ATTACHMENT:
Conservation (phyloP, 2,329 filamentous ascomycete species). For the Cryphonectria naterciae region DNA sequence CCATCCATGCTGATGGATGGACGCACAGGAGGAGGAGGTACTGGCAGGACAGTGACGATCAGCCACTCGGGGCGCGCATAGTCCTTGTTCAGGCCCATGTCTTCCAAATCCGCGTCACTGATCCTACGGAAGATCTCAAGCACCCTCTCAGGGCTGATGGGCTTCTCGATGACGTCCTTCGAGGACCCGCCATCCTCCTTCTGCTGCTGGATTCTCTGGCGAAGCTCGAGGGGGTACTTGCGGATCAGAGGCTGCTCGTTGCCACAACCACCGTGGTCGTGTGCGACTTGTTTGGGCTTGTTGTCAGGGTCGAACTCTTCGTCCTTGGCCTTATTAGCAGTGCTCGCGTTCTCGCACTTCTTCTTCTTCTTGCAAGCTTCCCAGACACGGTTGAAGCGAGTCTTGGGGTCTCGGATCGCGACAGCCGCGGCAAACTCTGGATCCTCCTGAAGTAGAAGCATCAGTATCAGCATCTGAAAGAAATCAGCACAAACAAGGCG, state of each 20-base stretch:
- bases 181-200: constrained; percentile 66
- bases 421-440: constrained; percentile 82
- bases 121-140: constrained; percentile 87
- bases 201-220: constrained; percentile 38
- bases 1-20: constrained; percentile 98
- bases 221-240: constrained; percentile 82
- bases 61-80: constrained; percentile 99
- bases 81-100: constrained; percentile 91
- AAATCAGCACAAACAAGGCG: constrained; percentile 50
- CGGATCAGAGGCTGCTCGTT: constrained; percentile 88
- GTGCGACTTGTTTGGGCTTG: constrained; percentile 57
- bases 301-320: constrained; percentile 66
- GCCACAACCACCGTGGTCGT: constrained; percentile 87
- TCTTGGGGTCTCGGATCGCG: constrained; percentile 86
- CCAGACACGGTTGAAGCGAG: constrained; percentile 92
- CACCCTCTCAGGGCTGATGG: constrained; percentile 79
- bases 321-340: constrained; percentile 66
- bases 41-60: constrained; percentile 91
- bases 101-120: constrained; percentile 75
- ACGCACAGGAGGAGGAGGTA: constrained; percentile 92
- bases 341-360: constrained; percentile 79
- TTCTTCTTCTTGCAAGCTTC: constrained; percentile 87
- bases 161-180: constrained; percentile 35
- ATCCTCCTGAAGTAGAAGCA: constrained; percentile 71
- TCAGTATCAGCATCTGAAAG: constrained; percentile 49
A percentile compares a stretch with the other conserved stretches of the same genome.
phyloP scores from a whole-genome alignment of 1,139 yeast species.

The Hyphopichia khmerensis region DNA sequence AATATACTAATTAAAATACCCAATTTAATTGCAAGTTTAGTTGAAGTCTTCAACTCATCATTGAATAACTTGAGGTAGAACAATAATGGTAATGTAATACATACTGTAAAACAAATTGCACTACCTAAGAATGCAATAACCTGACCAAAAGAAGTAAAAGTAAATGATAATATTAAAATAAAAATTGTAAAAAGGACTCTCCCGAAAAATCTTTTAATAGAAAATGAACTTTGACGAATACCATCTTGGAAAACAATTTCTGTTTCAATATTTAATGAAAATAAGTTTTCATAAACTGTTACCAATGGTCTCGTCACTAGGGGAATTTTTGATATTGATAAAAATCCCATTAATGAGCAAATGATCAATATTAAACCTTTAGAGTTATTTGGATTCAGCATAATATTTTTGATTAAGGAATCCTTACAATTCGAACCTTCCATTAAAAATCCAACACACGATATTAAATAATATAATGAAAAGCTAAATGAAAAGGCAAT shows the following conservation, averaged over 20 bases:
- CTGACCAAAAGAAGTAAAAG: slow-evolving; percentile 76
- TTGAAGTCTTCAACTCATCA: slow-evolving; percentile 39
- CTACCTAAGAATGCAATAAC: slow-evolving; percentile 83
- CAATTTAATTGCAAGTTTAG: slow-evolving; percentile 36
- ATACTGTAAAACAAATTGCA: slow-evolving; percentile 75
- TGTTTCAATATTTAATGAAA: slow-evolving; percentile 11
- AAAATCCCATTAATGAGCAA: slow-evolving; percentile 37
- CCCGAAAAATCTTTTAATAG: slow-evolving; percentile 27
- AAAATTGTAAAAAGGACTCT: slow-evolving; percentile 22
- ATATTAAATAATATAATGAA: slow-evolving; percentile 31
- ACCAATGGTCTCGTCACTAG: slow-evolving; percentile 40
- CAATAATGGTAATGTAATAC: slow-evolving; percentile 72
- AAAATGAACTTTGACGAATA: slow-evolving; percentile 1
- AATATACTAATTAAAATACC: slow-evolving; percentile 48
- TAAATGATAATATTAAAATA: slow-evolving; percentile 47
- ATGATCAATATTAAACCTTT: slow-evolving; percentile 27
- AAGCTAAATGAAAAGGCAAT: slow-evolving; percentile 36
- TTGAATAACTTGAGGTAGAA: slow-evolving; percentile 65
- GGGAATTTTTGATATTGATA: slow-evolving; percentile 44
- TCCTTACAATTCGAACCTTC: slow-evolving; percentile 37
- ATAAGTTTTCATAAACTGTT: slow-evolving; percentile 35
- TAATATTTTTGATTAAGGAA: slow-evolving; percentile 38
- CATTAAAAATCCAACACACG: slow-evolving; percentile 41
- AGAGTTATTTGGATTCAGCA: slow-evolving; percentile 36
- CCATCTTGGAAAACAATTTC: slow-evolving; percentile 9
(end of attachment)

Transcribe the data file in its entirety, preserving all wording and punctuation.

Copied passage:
Conservation (phyloP, 2,329 filamentous ascomycete species). For the Cryphonectria naterciae region DNA sequence CCATCCATGCTGATGGATGGACGCACAGGAGGAGGAGGTACTGGCAGGACAGTGACGATCAGCCACTCGGGGCGCGCATAGTCCTTGTTCAGGCCCATGTCTTCCAAATCCGCGTCACTGATCCTACGGAAGATCTCAAGCACCCTCTCAGGGCTGATGGGCTTCTCGATGACGTCCTTCGAGGACCCGCCATCCTCCTTCTGCTGCTGGATTCTCTGGCGAAGCTCGAGGGGGTACTTGCGGATCAGAGGCTGCTCGTTGCCACAACCACCGTGGTCGTGTGCGACTTGTTTGGGCTTGTTGTCAGGGTCGAACTCTTCGTCCTTGGCCTTATTAGCAGTGCTCGCGTTCTCGCACTTCTTCTTCTTCTTGCAAGCTTCCCAGACACGGTTGAAGCGAGTCTTGGGGTCTCGGATCGCGACAGCCGCGGCAAACTCTGGATCCTCCTGAAGTAGAAGCATCAGTATCAGCATCTGAAAGAAATCAGCACAAACAAGGCG, state of each 20-base stretch:
- bases 181-200: constrained; percentile 66
- bases 421-440: constrained; percentile 82
- bases 121-140: constrained; percentile 87
- bases 201-220: constrained; percentile 38
- bases 1-20: constrained; percentile 98
- bases 221-240: constrained; percentile 82
- bases 61-80: constrained; percentile 99
- bases 81-100: constrained; percentile 91
- AAATCAGCACAAACAAGGCG: constrained; percentile 50
- CGGATCAGAGGCTGCTCGTT: constrained; percentile 88
- GTGCGACTTGTTTGGGCTTG: constrained; percentile 57
- bases 301-320: constrained; percentile 66
- GCCACAACCACCGTGGTCGT: constrained; percentile 87
- TCTTGGGGTCTCGGATCGCG: constrained; percentile 86
- CCAGACACGGTTGAAGCGAG: constrained; percentile 92
- CACCCTCTCAGGGCTGATGG: constrained; percentile 79
- bases 321-340: constrained; percentile 66
- bases 41-60: constrained; percentile 91
- bases 101-120: constrained; percentile 75
- ACGCACAGGAGGAGGAGGTA: constrained; percentile 92
- bases 341-360: constrained; percentile 79
- TTCTTCTTCTTGCAAGCTTC: constrained; percentile 87
- bases 161-180: constrained; percentile 35
- ATCCTCCTGAAGTAGAAGCA: constrained; percentile 71
- TCAGTATCAGCATCTGAAAG: constrained; percentile 49
A percentile compares a stretch with the other conserved stretches of the same genome.
phyloP scores from a whole-genome alignment of 1,139 yeast species.

The Hyphopichia khmerensis region DNA sequence AATATACTAATTAAAATACCCAATTTAATTGCAAGTTTAGTTGAAGTCTTCAACTCATCATTGAATAACTTGAGGTAGAACAATAATGGTAATGTAATACATACTGTAAAACAAATTGCACTACCTAAGAATGCAATAACCTGACCAAAAGAAGTAAAAGTAAATGATAATATTAAAATAAAAATTGTAAAAAGGACTCTCCCGAAAAATCTTTTAATAGAAAATGAACTTTGACGAATACCATCTTGGAAAACAATTTCTGTTTCAATATTTAATGAAAATAAGTTTTCATAAACTGTTACCAATGGTCTCGTCACTAGGGGAATTTTTGATATTGATAAAAATCCCATTAATGAGCAAATGATCAATATTAAACCTTTAGAGTTATTTGGATTCAGCATAATATTTTTGATTAAGGAATCCTTACAATTCGAACCTTCCATTAAAAATCCAACACACGATATTAAATAATATAATGAAAAGCTAAATGAAAAGGCAAT shows the following conservation, averaged over 20 bases:
- CTGACCAAAAGAAGTAAAAG: slow-evolving; percentile 76
- TTGAAGTCTTCAACTCATCA: slow-evolving; percentile 39
- CTACCTAAGAATGCAATAAC: slow-evolving; percentile 83
- CAATTTAATTGCAAGTTTAG: slow-evolving; percentile 36
- ATACTGTAAAACAAATTGCA: slow-evolving; percentile 75
- TGTTTCAATATTTAATGAAA: slow-evolving; percentile 11
- AAAATCCCATTAATGAGCAA: slow-evolving; percentile 37
- CCCGAAAAATCTTTTAATAG: slow-evolving; percentile 27
- AAAATTGTAAAAAGGACTCT: slow-evolving; percentile 22
- ATATTAAATAATATAATGAA: slow-evolving; percentile 31
- ACCAATGGTCTCGTCACTAG: slow-evolving; percentile 40
- CAATAATGGTAATGTAATAC: slow-evolving; percentile 72
- AAAATGAACTTTGACGAATA: slow-evolving; percentile 1
- AATATACTAATTAAAATACC: slow-evolving; percentile 48
- TAAATGATAATATTAAAATA: slow-evolving; percentile 47
- ATGATCAATATTAAACCTTT: slow-evolving; percentile 27
- AAGCTAAATGAAAAGGCAAT: slow-evolving; percentile 36
- TTGAATAACTTGAGGTAGAA: slow-evolving; percentile 65
- GGGAATTTTTGATATTGATA: slow-evolving; percentile 44
- TCCTTACAATTCGAACCTTC: slow-evolving; percentile 37
- ATAAGTTTTCATAAACTGTT: slow-evolving; percentile 35
- TAATATTTTTGATTAAGGAA: slow-evolving; percentile 38
- CATTAAAAATCCAACACACG: slow-evolving; percentile 41
- AGAGTTATTTGGATTCAGCA: slow-evolving; percentile 36
- CCATCTTGGAAAACAATTTC: slow-evolving; percentile 9